Athena Review:  Archaeology News Archive

Iraq, Iran, Kuwait (Mesopotamia)

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Iraq  

   

The modern sacking of Nippur (July, 2003)

Nippur, famed fertile crescent city 200 km south of Baghdad, held the main temple of Enil, principal diety of the early Sumerian civilization from about 3500-2500 BC. Nippur has yielded numerous clay tablets with cuneiform inscriptions, telling of the city’s long history from Sumerian through Akkadian and Babylonian times. Here the law code of Hammurabi of Babylon prevailed in the 2nd millenium BC. Overall, the city was inhabited for nearly 5000 years, into the 9th century AD.

Sadly, many of Nippur’s structures, tombs, and artifacts, including its priceless cuneiform tablets, are currently being looted in the lawless aftermath of Saddam Hussein's fall. Today this world heritage site, now in a state of serious decay, is being routinely desecrated by thieves. A site guard for University of Chicago excavations (in progress since 1980) can only watch while well organized armed looters invade the site at night. Isin, Another Mesopotamian site supposedly under protection, has been almost completely destroyed. (yahoo.com)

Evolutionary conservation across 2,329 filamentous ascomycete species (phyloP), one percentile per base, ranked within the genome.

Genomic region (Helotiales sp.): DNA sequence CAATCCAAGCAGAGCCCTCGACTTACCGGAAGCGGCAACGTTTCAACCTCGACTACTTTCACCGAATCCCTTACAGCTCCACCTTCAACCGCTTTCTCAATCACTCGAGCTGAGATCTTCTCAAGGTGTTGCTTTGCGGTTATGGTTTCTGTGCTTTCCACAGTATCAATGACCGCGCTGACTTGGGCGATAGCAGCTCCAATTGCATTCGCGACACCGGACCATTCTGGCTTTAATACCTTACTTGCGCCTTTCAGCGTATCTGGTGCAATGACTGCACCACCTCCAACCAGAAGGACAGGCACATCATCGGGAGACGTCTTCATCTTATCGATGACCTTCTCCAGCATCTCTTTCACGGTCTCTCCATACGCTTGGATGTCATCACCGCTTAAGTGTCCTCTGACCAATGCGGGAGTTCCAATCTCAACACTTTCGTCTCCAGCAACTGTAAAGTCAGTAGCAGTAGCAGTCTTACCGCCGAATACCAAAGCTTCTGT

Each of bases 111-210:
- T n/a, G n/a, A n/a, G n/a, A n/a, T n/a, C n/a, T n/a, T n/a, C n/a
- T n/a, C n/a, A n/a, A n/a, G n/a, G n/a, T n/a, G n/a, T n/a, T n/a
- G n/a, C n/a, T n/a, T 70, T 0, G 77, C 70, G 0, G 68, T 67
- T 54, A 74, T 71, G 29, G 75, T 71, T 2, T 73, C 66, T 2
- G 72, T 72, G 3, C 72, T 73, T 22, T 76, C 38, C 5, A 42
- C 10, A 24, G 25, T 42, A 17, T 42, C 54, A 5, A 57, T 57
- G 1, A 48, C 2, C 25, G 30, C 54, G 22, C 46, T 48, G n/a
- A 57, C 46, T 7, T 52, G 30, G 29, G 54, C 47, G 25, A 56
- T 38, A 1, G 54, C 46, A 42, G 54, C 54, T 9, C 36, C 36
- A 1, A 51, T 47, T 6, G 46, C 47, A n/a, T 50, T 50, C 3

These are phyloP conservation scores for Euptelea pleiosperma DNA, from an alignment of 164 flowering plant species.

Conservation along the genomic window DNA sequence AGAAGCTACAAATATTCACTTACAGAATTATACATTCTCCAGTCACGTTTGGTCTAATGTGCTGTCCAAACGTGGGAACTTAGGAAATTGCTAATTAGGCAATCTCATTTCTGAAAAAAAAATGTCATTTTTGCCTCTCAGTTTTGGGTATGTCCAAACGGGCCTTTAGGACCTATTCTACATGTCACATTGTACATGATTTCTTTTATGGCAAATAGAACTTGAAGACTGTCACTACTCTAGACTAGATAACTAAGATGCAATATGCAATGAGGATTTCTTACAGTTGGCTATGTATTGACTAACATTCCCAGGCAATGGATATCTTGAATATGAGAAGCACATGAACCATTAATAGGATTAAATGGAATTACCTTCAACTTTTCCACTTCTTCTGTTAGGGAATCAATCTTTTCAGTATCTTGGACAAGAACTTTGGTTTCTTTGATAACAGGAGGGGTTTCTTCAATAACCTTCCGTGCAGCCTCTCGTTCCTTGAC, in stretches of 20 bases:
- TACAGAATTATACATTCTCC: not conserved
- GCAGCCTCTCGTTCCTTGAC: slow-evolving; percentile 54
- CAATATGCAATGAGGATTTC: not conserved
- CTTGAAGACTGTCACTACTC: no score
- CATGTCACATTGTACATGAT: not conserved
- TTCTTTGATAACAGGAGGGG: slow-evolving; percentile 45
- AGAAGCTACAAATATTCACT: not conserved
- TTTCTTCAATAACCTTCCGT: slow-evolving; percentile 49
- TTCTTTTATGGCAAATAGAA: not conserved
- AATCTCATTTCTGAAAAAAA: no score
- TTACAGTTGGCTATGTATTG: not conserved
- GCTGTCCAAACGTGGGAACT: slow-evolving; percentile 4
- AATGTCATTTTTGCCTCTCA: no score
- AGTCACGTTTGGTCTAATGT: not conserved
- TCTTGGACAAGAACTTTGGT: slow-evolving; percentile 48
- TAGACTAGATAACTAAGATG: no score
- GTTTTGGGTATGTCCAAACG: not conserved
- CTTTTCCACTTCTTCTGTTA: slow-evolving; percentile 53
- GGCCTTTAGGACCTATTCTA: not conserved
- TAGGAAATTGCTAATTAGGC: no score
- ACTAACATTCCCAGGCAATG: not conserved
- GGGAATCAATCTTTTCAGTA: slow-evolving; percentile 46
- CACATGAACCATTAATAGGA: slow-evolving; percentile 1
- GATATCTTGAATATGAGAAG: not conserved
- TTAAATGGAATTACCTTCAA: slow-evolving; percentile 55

Iran

   
  • Early Vintage: 1st evidence of wine, in Iran’s Zagros mountains (AR 1,1)

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  • Catal Hoyuk gains new Neolithic context (AR 2,3)

     

Kuwait

   








   



     
   




     
   


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The news articles on this website are in abbreviated form; selected full articles are in the Recent Finds in Archaeology section of Athena Review.

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